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Legacies of Conflict: Justice, Reconciliation and Ways Forward

Founder(s): Royal Norwegian Embassy, Kabul
Status: Completed

“The government doesn’t investigate the abuses and other crimes that are happening in our country now…let alone those that occurred in the past. The government doesn’t listen to the voices of the people and so people don’t have any trust in the government.” – Respondent in Ghazni
New approaches to Afghanistan’s conflict and its potential resolution are being considered. When identifying ways forward, more Afghan voices need to be brought into the discussion—it is not enough to just consult Afghan and international actors who hold positions of power. More understanding is required about what Afghans have suffered, are continuing to experience, and what they really need and want.

AREU’s legacies of conflict research has focused on this goal. It took place in urban and rural areas in the provinces of Ghazni, Kabul and Bamiyan, and was designed to reach people and communities with a range of ethnic backgrounds and wartime experiences, to allow for comparisons across groups and across time.
A peaceful country was desired by all and a negotiated end to the violence was widely seen as necessary but not easy to achieve. For a just and durable settlement to occur and for people to feel “at peace,” it was also widely perceived that the legacies of past and present conflict will need to be addressed. It was found that justice holds a variety of meanings for people, who have experienced conflict in different ways. Justice in Afghanistan is often conflated to mean criminal trials only, but a broader perspective is necessary. These varied histories result in a wide variety of opinions and the research demonstrated that there is no one way to deal with the legacies of wartime violations or those held responsible for them.
However, across all research locations people were experiencing ongoing pain stemming from conflict and commonly expressed a need for closure. While demands for criminal-style justice for wartime violators are strong, people are pragmatic when it comes to ways to deal with the past and were willing to discuss other options. Overall, people commonly expressed a desire for some kind of recognition of the pain and suffering they have experienced, which was often more important than the process used to achieve it.

Case studies for each province as well as a paper identifying patterns of wartime violations are now available and a final report is due toward the end of 2011.

Publications from this research project:

Healing the Legacies of Conflict in Afghanistan: Community Voices on Justice, Peace and Reconciliation

This paper synthesises the findings from AREU’s Legacies of Conflect research project from across the Bamiyan, Ghazni and Kabul research sites, in search of broadly acceptable approaches to address the legacies of conflict and support reconciliation in the country. It Read More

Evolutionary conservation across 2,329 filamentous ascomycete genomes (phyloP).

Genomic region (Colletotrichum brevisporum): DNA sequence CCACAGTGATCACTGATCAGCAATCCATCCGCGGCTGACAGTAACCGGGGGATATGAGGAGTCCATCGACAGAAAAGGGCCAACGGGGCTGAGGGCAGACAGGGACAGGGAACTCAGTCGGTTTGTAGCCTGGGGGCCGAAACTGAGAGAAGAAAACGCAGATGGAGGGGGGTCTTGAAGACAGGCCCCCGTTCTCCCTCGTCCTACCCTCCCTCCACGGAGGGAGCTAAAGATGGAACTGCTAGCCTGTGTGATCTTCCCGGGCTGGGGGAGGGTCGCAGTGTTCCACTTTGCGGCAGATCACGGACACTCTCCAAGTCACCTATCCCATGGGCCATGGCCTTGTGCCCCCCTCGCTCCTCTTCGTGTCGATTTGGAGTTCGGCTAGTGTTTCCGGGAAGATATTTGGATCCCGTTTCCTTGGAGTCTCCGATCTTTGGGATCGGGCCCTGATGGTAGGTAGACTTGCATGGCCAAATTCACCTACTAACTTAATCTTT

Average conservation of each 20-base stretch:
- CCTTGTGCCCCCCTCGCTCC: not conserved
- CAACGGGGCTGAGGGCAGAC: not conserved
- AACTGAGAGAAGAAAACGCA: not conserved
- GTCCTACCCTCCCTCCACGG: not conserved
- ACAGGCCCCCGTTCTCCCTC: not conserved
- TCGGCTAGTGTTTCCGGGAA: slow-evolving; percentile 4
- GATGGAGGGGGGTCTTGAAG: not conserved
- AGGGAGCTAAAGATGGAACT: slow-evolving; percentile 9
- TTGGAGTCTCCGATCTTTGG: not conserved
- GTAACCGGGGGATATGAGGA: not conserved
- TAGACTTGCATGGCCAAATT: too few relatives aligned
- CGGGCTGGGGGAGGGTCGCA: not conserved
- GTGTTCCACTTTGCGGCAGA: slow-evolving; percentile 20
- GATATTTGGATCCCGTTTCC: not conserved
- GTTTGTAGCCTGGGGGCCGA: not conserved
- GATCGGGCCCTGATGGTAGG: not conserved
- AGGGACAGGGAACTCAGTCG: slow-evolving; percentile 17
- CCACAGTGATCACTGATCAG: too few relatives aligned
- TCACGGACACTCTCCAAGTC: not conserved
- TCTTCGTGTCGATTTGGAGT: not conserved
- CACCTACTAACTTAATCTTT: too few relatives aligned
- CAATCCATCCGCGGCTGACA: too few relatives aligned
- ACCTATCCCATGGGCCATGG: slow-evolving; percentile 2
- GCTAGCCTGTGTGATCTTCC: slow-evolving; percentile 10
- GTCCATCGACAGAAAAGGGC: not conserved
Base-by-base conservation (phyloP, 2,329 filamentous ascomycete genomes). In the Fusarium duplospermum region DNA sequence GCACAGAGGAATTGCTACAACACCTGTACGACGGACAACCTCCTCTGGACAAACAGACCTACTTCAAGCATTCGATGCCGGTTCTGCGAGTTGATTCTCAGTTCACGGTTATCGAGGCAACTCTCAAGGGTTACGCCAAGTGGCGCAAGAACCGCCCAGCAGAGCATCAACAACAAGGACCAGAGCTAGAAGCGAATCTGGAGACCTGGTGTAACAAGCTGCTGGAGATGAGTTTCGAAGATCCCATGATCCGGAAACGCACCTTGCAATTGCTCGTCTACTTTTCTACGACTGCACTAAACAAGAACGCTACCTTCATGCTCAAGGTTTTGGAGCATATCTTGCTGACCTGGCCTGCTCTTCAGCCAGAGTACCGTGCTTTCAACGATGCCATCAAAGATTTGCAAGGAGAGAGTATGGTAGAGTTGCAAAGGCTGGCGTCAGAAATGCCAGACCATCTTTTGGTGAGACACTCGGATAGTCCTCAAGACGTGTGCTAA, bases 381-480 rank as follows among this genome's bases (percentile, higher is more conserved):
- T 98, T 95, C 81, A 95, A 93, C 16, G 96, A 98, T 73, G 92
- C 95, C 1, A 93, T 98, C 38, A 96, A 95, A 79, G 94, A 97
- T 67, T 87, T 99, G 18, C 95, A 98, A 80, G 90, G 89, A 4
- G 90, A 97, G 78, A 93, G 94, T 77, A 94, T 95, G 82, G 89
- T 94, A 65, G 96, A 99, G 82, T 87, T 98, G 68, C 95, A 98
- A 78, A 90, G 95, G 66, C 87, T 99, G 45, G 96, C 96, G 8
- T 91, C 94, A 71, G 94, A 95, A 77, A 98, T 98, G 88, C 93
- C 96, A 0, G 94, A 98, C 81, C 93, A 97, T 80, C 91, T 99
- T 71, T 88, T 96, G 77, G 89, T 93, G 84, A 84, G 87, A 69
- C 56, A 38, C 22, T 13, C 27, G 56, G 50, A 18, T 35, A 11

Painful Steps: Justice, Forgiveness and Compromise in Afghanistan’s Peace Process

This paper places AREU’s legacies of conflict research into the context of ongoing peace efforts. It shows that Afghans are generally both pragmatic and principled in search of peace. During interviews, they maintained a keen sense of justice but usually Read More

Legacies of Conflict: Healing Complexes and Moving Forwards in Ghazni Province

The third written in the series, this paper presents findings from an urban area of Ghazni City and a rural community in Qarabagh District. The research aims to deepen understanding of the impact of past and present war crimes and Read More

Legacies of Conflict: Healing Complexes and Moving Forwards in Bamiyan Province

The second written in the series, this paper presents findings from an urban area of Bamiyan City and a rural community in Yakowlang District. The research aims to deepen understanding of the impact of past and present war crimes and Read More

Legacies of Conflict: Healing Complexes and Moving Forwards in Kabul Province

The first written in the series, this paper presents findings from an urban district of Kabul City and a rural community in Shakardara District. The research aims to deepen understanding of the impact of past and present war crimes and Read More

Wartime Suffering: Patterns of Violations in Afghanistan

This paper accompanies the Bamiyan, Ghazni and Kabul provincial case studies from AREU’s legacies of conflict research. It must be noted that the research was not designed to systematically document wartime experiences. However, a vast number of people gave up Read More

The State of Transitional Justice in Afghanistan

This discussion paper provides an overview of the current state of transitional justice in Afghanistan. It is not intended to be exhaustive but attempts to establish a picture of transitional justice activities in Afghanistan today, raising the key challenges and Read More

Ending Impunity and Building Justice in Afghanistan

In December 2001, the signatories to the Bonn Agreement pledged that they were “determined to end the tragic conflict and promote national reconciliation, lasting peace, stability and respect for human rights in the country.” The Bonn Conference was followed by Read More

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